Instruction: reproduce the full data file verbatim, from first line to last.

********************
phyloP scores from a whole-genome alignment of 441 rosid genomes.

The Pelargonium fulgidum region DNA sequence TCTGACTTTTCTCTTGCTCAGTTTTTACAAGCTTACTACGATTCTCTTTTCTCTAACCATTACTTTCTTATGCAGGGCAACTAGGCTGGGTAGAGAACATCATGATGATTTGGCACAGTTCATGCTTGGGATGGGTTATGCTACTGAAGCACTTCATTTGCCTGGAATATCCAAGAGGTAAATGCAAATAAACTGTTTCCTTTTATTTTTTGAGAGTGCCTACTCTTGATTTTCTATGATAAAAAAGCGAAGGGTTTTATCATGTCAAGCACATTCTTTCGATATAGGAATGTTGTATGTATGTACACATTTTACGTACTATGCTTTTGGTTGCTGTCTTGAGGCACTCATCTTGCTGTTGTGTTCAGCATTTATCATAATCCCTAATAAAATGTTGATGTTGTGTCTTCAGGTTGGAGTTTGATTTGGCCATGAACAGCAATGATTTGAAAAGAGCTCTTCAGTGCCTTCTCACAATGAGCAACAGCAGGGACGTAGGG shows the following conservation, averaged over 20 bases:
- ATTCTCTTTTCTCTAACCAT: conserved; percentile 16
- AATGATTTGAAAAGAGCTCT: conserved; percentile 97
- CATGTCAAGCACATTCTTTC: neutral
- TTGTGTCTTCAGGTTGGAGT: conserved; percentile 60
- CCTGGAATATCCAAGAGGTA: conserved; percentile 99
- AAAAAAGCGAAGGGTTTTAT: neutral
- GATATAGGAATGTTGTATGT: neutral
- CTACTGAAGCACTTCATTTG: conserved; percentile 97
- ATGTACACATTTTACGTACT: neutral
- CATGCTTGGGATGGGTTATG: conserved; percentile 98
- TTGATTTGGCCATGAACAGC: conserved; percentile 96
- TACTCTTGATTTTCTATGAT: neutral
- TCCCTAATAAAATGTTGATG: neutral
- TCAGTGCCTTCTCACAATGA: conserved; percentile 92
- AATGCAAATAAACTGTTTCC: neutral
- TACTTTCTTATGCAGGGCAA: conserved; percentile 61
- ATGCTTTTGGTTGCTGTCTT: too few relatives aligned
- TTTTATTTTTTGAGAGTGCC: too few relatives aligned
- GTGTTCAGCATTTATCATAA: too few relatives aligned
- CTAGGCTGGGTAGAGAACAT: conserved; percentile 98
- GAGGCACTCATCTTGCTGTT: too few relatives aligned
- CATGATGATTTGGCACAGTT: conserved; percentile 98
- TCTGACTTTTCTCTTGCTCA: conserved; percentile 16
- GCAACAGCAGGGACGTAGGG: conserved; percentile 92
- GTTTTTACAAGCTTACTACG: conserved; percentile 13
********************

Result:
phyloP scores from a whole-genome alignment of 441 rosid genomes.

The Pelargonium fulgidum region DNA sequence TCTGACTTTTCTCTTGCTCAGTTTTTACAAGCTTACTACGATTCTCTTTTCTCTAACCATTACTTTCTTATGCAGGGCAACTAGGCTGGGTAGAGAACATCATGATGATTTGGCACAGTTCATGCTTGGGATGGGTTATGCTACTGAAGCACTTCATTTGCCTGGAATATCCAAGAGGTAAATGCAAATAAACTGTTTCCTTTTATTTTTTGAGAGTGCCTACTCTTGATTTTCTATGATAAAAAAGCGAAGGGTTTTATCATGTCAAGCACATTCTTTCGATATAGGAATGTTGTATGTATGTACACATTTTACGTACTATGCTTTTGGTTGCTGTCTTGAGGCACTCATCTTGCTGTTGTGTTCAGCATTTATCATAATCCCTAATAAAATGTTGATGTTGTGTCTTCAGGTTGGAGTTTGATTTGGCCATGAACAGCAATGATTTGAAAAGAGCTCTTCAGTGCCTTCTCACAATGAGCAACAGCAGGGACGTAGGG shows the following conservation, averaged over 20 bases:
- ATTCTCTTTTCTCTAACCAT: conserved; percentile 16
- AATGATTTGAAAAGAGCTCT: conserved; percentile 97
- CATGTCAAGCACATTCTTTC: neutral
- TTGTGTCTTCAGGTTGGAGT: conserved; percentile 60
- CCTGGAATATCCAAGAGGTA: conserved; percentile 99
- AAAAAAGCGAAGGGTTTTAT: neutral
- GATATAGGAATGTTGTATGT: neutral
- CTACTGAAGCACTTCATTTG: conserved; percentile 97
- ATGTACACATTTTACGTACT: neutral
- CATGCTTGGGATGGGTTATG: conserved; percentile 98
- TTGATTTGGCCATGAACAGC: conserved; percentile 96
- TACTCTTGATTTTCTATGAT: neutral
- TCCCTAATAAAATGTTGATG: neutral
- TCAGTGCCTTCTCACAATGA: conserved; percentile 92
- AATGCAAATAAACTGTTTCC: neutral
- TACTTTCTTATGCAGGGCAA: conserved; percentile 61
- ATGCTTTTGGTTGCTGTCTT: too few relatives aligned
- TTTTATTTTTTGAGAGTGCC: too few relatives aligned
- GTGTTCAGCATTTATCATAA: too few relatives aligned
- CTAGGCTGGGTAGAGAACAT: conserved; percentile 98
- GAGGCACTCATCTTGCTGTT: too few relatives aligned
- CATGATGATTTGGCACAGTT: conserved; percentile 98
- TCTGACTTTTCTCTTGCTCA: conserved; percentile 16
- GCAACAGCAGGGACGTAGGG: conserved; percentile 92
- GTTTTTACAAGCTTACTACG: conserved; percentile 13